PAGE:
It’s no secret that smoking is an expensive habit, but most people probably don’t realize that the cost goes far beyond the price of cigarettes. Smoking impacts everything from your health to your home. The true cost of tobacco use goes further than you may realize.
Image via Flickr by Fried Dough
In the United States, the average price for a pack of Marlboro Reds is $6.99. For a smoker who goes through a pack a day, this comes out to over $2,500 a year. If you’re in Kentucky, where cigarettes are on the low end of the scale, you’ll still pay more than $1,800 a year for daily packs ringing up at $4.96. In New York, where a pack of cigarettes can cost as much as $14.50, smokers can easily spend nearly $5,300 on this habit.
If you gave up your habit, you could have an extra $10,000 in the bank in just four years. That cash will easily land you a reliable car that’s less than five years old, all paid for in cash.
Lost Workplace Productivity
Smoking related illnesses cause a high rate of absenteeism. Premature death among smokers reduces productive work time as well. On average, smokers die ten years earlier than non-smokers. According to a Penn State report, the average productivity loss per smoker due to premature death is $2,567.58. An additional $1,479.32 is lost to absenteeism each year. Altogether, this is a loss of $4,046.90 per smoker, or over $184 billion in total for the United States.
Unfortunately, smokers themselves are not the only ones to suffer. Secondhand smoke can cause a significant amount of damage as well. In the United States, an estimated 42,000 deaths every year occur as a result of secondhand smoke exposure. Exposure to secondhand smoke costs the US $5.6 billion a year in lost workplace productivity.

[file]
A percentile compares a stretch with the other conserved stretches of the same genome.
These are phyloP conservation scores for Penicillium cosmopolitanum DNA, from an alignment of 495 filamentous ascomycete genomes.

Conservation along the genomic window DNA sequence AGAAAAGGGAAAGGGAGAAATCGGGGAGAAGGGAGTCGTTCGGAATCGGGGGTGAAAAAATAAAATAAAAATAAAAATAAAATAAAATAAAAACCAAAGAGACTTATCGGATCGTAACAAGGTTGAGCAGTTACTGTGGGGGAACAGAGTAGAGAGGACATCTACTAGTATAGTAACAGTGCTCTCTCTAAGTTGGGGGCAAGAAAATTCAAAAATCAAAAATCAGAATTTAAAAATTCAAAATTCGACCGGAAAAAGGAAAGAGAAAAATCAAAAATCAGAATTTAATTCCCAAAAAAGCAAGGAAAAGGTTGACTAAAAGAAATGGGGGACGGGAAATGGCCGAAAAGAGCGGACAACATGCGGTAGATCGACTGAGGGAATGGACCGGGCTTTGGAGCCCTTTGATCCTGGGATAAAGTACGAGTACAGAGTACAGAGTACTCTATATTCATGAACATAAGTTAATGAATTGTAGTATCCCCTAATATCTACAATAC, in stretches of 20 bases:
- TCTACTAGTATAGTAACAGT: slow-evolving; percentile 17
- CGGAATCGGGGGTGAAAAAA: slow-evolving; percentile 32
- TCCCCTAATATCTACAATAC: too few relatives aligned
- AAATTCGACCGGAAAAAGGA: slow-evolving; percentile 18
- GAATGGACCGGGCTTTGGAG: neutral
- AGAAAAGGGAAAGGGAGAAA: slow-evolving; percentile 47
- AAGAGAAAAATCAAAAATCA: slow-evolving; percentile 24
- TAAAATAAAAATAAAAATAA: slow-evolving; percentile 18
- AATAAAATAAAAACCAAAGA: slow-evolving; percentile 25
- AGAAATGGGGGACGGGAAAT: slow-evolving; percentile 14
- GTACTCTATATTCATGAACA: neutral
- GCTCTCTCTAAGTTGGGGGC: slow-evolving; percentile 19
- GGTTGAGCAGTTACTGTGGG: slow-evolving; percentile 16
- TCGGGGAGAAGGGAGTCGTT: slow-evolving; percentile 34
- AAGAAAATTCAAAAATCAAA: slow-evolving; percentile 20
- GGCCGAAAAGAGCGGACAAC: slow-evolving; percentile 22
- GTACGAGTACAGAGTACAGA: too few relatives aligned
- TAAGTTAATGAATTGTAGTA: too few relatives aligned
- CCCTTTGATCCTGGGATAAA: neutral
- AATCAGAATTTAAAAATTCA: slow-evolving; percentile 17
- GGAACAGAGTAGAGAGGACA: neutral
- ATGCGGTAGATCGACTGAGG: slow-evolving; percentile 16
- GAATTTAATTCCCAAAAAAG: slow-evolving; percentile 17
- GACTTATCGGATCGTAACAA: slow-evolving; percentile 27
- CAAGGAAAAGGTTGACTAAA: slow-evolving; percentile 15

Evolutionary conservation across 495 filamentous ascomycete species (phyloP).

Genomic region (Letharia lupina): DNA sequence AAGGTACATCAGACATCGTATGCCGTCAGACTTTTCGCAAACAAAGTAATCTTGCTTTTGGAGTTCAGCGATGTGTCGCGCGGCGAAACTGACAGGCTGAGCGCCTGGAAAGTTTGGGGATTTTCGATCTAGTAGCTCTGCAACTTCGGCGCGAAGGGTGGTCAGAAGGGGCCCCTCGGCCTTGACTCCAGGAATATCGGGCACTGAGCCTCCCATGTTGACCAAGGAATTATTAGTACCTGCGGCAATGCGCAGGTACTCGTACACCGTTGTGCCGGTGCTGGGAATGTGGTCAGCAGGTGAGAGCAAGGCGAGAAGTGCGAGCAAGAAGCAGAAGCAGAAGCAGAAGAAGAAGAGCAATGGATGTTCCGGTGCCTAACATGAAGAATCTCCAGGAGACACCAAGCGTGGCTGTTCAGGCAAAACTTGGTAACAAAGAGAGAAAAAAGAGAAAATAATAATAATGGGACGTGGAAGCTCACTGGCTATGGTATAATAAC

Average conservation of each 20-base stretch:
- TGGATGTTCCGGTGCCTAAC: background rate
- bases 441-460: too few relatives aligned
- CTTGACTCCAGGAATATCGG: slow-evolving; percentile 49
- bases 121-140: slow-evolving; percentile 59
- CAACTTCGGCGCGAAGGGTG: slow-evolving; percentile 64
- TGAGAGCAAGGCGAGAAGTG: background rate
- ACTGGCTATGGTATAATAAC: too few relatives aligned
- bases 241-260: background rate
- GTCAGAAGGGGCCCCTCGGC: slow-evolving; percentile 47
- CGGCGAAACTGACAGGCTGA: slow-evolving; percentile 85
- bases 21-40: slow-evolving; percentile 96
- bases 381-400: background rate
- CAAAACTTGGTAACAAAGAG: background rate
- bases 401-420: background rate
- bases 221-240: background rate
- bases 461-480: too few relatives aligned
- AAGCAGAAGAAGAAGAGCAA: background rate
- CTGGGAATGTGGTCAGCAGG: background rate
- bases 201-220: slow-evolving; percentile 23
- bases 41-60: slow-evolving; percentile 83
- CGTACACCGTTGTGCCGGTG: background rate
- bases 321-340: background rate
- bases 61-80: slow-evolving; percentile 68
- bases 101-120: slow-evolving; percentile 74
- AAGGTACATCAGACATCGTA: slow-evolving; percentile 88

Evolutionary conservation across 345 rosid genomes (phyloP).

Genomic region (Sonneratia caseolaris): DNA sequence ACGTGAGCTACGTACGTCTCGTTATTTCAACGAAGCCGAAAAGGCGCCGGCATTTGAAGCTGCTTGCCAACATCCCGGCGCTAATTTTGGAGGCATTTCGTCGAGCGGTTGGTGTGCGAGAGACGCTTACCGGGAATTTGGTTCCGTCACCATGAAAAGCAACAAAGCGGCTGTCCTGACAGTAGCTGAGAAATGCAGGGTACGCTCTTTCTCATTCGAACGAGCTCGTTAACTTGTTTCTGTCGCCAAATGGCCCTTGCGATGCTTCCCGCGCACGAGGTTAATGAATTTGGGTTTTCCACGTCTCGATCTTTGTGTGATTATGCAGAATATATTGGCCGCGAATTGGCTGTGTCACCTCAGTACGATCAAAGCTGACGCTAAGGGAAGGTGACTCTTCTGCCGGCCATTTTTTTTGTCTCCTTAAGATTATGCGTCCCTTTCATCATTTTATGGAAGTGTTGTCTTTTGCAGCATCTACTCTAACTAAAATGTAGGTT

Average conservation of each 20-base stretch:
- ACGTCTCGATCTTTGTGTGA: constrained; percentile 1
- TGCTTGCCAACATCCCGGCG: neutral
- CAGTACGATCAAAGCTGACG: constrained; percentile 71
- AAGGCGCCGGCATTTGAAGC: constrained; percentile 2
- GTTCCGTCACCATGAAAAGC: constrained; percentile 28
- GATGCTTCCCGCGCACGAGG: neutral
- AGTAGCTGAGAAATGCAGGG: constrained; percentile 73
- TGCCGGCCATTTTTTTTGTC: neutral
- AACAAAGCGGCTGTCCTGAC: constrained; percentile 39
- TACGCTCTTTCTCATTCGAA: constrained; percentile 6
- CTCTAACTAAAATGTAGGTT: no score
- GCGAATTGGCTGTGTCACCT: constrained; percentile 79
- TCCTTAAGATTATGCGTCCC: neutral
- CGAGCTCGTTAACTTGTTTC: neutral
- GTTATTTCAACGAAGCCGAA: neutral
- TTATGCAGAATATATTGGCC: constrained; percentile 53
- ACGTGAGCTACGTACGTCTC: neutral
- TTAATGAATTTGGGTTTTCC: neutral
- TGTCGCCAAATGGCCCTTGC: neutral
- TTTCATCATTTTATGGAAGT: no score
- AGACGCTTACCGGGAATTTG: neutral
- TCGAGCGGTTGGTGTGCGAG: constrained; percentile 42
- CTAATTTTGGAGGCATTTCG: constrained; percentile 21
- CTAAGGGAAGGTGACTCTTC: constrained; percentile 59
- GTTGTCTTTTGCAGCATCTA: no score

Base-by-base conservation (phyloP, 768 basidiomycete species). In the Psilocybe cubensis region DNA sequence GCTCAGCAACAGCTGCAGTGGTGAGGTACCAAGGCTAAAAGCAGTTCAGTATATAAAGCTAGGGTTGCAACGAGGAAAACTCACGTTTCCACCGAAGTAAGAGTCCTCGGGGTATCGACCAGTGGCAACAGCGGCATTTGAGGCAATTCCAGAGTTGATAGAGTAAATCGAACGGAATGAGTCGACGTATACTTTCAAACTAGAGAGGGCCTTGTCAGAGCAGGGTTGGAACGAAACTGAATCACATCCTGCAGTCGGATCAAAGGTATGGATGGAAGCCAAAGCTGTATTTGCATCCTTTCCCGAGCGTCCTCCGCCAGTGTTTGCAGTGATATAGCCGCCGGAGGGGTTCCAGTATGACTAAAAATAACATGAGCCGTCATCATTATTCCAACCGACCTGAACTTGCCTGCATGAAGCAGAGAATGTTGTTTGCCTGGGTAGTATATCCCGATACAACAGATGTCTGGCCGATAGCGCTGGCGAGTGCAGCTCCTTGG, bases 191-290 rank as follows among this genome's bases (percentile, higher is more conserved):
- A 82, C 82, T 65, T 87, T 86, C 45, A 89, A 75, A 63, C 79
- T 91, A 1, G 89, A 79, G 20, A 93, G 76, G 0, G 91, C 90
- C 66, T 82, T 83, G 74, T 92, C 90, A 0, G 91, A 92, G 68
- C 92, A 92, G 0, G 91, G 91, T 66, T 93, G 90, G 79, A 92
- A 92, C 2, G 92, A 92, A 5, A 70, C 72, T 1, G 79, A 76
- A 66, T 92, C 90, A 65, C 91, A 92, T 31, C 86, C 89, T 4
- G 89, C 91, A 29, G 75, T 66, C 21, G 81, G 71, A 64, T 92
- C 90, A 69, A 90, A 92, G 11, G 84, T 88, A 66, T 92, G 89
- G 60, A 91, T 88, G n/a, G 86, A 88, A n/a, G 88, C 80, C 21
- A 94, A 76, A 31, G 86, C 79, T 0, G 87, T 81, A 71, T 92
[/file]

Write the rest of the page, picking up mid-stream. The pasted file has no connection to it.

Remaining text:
While you may not see this money disappear from your own personal finances, those extra sick days can have a big impact on your salary over time. Smokers are 33% more likely to miss work than non-smokers and 19% more likely to miss work than ex-smokers. This fact won’t go unnoticed when it comes time to single out employees for promotion.
Smoking causes many serious illnesses, from lung cancer to heart disease. The average smoker will incur $2,547.38 in adult health care expenses each year as a result of smoking. This includes $1,292.82 for hospital care, $413.27 for ambulatory care, $410.99 for prescription medications, and $225.46 for nursing care.
That $2,500 is nearly identical to the cost of cigarettes over the course of the year, so you’re doubling the cost of every pack with your increased health care costs. With that extra $2,500, you could buy a top-of-the-line 65″ flat screen TV, a MacBook Pro with all the bells and whistles, or a five-day vacation to Disney World for a family of four.
Depreciation in Home Value
Image via Flickr by 401(K) 2013
Everything you own loses value when it’s exposed to cigarette smoke. A Tobacco Free Florida report revealed that a whopping 76% of homebuyers would not buy a home that smelled like smoke. You can try painting and having the carpets and draperies professionally cleaned, but none of these processes are guaranteed to work. Even if they do, you’ll have invested a significant amount in preparing your home for re-sale. The same report put a $3,000 price tag on these improvements.